“American Rebels: How the Hancock, Adams, and Quincy Families Fanned the Flames of Revolution,” by Nina Sankovitch ’87 (St. Martin’s Press)
The roots of a revolution sprung from a small village in Braintree, Massachusetts, as Sankovitch details in the journey of John Hancock, John Adams, Josiah Quincy Jr., Abigail Smith Adams and Dorothy Quincy Hancock through childhood friendship to the signing of the Declaration of Independence. Beginning with the death of the Rev. John Hancock in 1744 (father of the then 7-year-old John Hancock), the book shows how the friends rebelled against British control over the colonies, with in-depth accounts of their education as children and of their roles in landmark events such as the Boston Massacre and the Battles of Lexington and Concord.
“Dare to Speak: Defending Free Speech for All,” by Suzanne Nossel ’96 (Dey Street Books)
The CEO of PEN America, an organization dedicated to protecting free expression, Nossel advocates principles that would uphold free speech and address the challenges that unwelcome speech can bring. With sections on speaking, listening, and debating questions of free speech and policies related to it, the book guides readers on how to be conscientious with their own language and on facing language they find hateful. She also explains the legal limits on free speech while counseling against further government controls. Free speech is the foundation for all other rights, she argues, and safeguarding it promotes tolerance, reduces violence, and facilitates social progress.
“Eva and Otto: Resistance, Refugees, and Love in the Time of Hitler,” by Tom Pfister ’73, Kathy Pfister and Peter Pfister (Purdue University Press)
In this intimate and epic account of resistance against fascism in war-torn Europe, the two protagonists, Eva and Otto, are brave and dogged and romantic—they are also the authors’ parents. The book is based largely on the couple’s diaries and correspondence covering their years of anti-Nazi work before and after Hitler assumed power, Eva’s internment by the French following the German blitzkrieg toward Paris, and Otto’s capture and imprisonment by the Nazis. It also details their separate escapes to America, Eva’s efforts to rescue other refugees (with the help of Eleanor Roosevelt), their secret work with the OSS, and the relationship of love and mutual respect that helped them survive.
“Franklin & Washington: The Founding Partnership,” by Edward J. Larson ’79 (William Morrow)
Much has been written about George Washington and Benjamin Franklin separately, but the Pulitzer Prize-winning historian and professor at Pepperdine University focuses in his new book on how the partnership of the longtime friends shaped America’s founding. Larson shows how they cooperated and coordinated during the American Revolution, with Franklin leading diplomatic efforts in Europe while Washington commanded the Continental Army. He also details how they worked together and brought credibility to the Constitutional Convention. In exploring the links between them, writes Larson, he found that “each man became more understandable in light of the other.”
“The Great Democracy: How to Fix Our Politics, Unrig the Economy, and Unite America,” by Ganesh Sitaraman ’08 (Basic Books)
A professor at Vanderbilt Law School who served as senior counsel to HLS professor emerita Sen. Elizabeth Warren, Sitaraman theorizes that we now stand on the cusp of a new era in America. It’s one, he writes, that could lead to a “nationalist oligarchy” that would focus on protecting the interests of the rich and connected. He details his preferred alternative, a great democracy that emphasizes government responsive to popular will and expanded economic opportunity. The book begins with an examination of the current era of neoliberalism, which prioritizes free markets and individualism, and, he contends, is in its last throes because of burgeoning social fracturing and its failure to maintain economic stability. A great democracy can arise, he writes, through a willingness to play political hardball, courageous leadership, grassroots organizing, and using policy to build power.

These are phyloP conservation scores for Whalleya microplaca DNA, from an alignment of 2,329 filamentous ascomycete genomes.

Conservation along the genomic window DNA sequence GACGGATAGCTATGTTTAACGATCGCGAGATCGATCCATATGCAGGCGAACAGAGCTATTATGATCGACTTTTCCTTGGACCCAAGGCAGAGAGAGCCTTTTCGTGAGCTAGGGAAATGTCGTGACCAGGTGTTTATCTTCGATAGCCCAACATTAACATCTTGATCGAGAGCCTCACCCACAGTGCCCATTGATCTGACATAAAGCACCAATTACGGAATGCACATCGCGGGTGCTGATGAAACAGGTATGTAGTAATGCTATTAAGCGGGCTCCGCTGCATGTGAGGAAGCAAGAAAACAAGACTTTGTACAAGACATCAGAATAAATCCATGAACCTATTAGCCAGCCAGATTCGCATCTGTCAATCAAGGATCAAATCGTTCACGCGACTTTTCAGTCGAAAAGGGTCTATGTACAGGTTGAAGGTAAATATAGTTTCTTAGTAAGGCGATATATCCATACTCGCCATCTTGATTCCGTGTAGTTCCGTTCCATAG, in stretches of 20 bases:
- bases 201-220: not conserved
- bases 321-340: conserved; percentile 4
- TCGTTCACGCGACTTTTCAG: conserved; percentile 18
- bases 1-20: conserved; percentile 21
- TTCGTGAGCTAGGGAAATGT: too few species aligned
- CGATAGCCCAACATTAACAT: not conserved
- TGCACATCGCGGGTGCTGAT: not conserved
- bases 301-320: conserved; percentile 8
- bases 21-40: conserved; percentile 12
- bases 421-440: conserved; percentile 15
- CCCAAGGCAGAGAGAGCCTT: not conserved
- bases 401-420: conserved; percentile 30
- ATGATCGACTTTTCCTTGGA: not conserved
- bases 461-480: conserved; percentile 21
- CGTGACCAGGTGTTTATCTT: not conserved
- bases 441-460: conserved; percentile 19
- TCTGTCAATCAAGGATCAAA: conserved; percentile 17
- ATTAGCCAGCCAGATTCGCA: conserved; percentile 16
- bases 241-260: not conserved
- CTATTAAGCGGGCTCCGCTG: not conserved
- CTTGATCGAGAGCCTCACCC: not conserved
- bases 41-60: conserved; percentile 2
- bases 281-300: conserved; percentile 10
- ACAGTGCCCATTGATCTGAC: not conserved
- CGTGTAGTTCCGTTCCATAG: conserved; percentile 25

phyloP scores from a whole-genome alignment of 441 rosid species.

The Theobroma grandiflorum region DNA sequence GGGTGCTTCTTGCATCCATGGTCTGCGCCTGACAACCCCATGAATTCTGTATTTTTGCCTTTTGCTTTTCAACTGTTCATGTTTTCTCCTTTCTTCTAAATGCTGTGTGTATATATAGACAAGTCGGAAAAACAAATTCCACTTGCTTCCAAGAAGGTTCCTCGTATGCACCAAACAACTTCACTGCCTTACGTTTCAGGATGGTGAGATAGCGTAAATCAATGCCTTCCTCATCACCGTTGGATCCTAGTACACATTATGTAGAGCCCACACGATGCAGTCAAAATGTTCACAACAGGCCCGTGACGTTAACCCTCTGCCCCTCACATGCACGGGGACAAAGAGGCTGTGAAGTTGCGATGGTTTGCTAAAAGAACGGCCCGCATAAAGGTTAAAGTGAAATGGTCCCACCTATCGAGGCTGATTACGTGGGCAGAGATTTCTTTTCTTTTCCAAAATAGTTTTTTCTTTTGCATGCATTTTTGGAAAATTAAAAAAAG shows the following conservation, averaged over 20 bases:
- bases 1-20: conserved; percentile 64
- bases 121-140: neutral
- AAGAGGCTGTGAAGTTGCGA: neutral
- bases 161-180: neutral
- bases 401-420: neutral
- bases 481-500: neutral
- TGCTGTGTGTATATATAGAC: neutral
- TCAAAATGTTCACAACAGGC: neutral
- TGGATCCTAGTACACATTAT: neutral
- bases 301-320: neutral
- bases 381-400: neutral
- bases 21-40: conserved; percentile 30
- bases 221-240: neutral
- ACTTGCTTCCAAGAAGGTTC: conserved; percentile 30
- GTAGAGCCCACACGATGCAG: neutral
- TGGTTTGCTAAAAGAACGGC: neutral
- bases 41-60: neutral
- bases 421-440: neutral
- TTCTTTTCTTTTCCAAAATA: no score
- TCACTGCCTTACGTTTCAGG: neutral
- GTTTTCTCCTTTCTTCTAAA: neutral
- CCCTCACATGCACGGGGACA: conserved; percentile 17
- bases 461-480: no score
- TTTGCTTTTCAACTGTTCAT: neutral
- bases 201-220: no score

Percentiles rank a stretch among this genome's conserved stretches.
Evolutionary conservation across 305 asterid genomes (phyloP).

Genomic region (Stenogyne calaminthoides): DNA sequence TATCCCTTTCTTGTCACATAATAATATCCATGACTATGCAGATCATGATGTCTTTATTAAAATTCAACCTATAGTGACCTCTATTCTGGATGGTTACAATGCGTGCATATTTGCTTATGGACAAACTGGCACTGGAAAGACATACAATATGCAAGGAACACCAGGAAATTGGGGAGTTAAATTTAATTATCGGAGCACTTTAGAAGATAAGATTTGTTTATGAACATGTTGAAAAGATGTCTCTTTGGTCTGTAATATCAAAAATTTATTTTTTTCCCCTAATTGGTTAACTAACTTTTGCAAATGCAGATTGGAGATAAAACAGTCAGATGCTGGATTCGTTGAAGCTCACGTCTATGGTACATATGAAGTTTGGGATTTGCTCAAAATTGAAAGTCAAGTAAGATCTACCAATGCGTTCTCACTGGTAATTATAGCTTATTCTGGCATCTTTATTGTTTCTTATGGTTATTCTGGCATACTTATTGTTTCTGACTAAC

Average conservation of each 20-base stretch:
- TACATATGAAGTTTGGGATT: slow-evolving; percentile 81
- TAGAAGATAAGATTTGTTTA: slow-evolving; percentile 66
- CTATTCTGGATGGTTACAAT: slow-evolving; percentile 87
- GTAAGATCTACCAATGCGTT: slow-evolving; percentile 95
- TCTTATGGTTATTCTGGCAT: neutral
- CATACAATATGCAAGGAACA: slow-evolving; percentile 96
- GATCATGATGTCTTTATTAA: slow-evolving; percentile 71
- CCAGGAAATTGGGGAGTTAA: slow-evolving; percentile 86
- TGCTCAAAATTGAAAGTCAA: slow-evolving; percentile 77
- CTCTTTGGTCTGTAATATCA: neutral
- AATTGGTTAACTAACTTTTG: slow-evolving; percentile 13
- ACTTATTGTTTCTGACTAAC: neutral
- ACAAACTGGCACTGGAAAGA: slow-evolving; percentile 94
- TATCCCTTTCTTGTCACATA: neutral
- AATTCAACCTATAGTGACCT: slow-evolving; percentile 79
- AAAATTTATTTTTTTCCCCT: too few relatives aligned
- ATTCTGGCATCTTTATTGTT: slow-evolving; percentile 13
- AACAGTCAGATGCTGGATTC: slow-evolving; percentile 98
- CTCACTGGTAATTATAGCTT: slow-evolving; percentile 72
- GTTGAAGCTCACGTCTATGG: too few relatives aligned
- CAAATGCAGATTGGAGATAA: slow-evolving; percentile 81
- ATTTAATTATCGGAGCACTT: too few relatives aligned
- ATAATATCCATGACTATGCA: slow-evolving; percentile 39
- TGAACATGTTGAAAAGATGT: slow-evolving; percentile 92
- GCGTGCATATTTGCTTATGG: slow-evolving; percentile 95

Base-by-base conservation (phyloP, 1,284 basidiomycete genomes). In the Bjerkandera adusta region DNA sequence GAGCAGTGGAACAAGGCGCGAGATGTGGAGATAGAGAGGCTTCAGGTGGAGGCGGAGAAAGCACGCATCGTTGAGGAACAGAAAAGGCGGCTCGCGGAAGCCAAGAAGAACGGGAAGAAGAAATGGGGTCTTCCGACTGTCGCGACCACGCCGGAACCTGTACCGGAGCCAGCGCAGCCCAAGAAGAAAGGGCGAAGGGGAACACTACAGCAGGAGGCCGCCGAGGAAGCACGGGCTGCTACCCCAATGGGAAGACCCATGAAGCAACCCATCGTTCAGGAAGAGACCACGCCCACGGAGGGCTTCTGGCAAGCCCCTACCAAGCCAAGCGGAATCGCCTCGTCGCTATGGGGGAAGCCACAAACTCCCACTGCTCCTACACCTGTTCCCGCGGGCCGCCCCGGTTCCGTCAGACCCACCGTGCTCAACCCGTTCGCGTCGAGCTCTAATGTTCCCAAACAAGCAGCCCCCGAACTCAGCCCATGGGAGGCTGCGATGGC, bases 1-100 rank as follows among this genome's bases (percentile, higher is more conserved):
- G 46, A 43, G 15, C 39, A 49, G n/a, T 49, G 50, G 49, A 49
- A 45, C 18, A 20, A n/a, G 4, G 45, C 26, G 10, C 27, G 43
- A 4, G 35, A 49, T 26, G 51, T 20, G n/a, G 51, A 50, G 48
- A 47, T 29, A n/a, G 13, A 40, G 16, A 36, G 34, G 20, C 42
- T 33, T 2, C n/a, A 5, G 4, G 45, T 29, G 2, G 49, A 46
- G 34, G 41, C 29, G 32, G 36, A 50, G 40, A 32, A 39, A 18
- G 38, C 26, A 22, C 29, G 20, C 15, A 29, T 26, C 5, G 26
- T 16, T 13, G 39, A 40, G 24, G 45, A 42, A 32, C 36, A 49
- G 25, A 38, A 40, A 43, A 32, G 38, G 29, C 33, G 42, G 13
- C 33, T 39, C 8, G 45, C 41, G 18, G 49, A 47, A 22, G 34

“Hill Women: Finding Family and a Way Forward in the Appalachian Mountains,” by Cassie Chambers ’15 (Ballantine Books)
While telling her own story of growing up in one of the most economically disadvantaged places in America and becoming an unlikely Yale College and Harvard Law graduate, the author also tells the story of the women who helped make her success possible. They are women like her mother, aunt, and grandmother, who cared and sacrificed for others, and demonstrated resilience and resourcefulness. Inspired by her experience representing clients through the Harvard Legal Aid Bureau, Chambers returned to her home state of Kentucky to work on behalf of domestic violence survivors. “I owed a debt of gratitude to the mountains, to the values and the people who had forged me,” she writes.
“Sharenthood: Why We Should Think before We Talk about Our Kids Online,” by Leah A. Plunkett ’06 (MIT Press)
Professor Leah Plunkett of the University of New Hampshire School of Law, informed by her previous work as a legal aid lawyer representing minors, examines how the ways in which people use technology can “play an underappreciated yet outsized role in determining youths’ digital dossier, as well as their life prospects. …” She highlights examples of “sharenting” (parents digitally sharing private information about a child) through social media and commercial use, and the problems it causes. Plunkett also considers ways to protect children, including a “digital curfew” to regulate youths’ online use, and recommends that parents communicate with children directly about choices they have made that affect them.